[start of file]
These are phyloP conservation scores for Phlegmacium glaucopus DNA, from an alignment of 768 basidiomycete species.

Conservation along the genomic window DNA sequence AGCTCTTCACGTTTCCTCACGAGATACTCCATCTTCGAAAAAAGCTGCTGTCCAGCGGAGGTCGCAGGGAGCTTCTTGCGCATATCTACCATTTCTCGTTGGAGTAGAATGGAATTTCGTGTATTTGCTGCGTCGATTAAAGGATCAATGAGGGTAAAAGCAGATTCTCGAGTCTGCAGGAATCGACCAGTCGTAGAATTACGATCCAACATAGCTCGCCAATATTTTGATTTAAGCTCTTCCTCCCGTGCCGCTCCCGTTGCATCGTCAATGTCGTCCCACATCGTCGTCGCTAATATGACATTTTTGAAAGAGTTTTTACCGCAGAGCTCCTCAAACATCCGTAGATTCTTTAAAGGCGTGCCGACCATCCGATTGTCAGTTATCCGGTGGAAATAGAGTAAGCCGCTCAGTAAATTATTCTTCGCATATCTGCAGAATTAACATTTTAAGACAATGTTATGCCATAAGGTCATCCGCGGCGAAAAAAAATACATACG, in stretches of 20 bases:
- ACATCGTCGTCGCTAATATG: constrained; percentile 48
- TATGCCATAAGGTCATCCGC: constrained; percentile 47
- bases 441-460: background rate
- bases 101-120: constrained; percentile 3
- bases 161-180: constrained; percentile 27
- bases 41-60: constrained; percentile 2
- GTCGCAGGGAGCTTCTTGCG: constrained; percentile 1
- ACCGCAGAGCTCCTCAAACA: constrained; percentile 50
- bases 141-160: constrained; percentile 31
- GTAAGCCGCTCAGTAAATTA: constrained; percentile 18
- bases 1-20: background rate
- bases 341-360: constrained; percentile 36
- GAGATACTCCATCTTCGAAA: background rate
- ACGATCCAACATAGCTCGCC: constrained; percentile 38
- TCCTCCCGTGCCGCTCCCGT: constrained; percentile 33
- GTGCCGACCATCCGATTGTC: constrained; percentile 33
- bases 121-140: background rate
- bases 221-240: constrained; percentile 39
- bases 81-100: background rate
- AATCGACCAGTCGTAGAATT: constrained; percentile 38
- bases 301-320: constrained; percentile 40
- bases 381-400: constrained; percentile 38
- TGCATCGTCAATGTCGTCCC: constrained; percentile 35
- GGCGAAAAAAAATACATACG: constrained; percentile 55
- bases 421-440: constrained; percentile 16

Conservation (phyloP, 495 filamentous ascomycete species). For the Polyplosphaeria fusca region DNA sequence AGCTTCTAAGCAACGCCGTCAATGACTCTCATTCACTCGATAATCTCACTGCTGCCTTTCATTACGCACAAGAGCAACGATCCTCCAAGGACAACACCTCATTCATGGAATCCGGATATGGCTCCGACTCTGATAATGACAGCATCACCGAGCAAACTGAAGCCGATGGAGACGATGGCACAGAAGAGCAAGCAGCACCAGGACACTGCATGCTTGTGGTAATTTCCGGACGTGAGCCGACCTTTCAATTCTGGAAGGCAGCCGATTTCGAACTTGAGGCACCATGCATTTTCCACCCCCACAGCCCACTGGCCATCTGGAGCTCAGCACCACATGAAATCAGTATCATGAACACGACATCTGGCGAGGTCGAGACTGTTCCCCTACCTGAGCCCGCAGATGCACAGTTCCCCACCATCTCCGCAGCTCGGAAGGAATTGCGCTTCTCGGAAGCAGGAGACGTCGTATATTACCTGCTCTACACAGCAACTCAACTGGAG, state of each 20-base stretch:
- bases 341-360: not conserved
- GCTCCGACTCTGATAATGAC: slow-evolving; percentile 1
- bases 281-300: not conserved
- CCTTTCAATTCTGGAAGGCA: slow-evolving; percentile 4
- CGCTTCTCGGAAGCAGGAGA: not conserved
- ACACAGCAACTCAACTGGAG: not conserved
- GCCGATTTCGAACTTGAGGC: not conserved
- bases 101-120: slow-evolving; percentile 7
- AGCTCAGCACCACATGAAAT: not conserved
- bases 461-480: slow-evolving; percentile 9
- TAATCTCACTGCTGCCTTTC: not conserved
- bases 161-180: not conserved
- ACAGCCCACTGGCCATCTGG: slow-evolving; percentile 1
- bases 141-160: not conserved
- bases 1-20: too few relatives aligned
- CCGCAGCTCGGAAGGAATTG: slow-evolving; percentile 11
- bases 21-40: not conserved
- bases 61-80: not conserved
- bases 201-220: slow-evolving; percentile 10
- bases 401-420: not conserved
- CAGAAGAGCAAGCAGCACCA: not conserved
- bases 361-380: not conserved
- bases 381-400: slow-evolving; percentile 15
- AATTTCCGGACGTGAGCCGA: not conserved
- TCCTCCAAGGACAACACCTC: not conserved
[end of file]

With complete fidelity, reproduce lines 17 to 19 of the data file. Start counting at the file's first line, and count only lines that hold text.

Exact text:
- TCCTCCCGTGCCGCTCCCGT: constrained; percentile 33
- GTGCCGACCATCCGATTGTC: constrained; percentile 33
- bases 121-140: background rate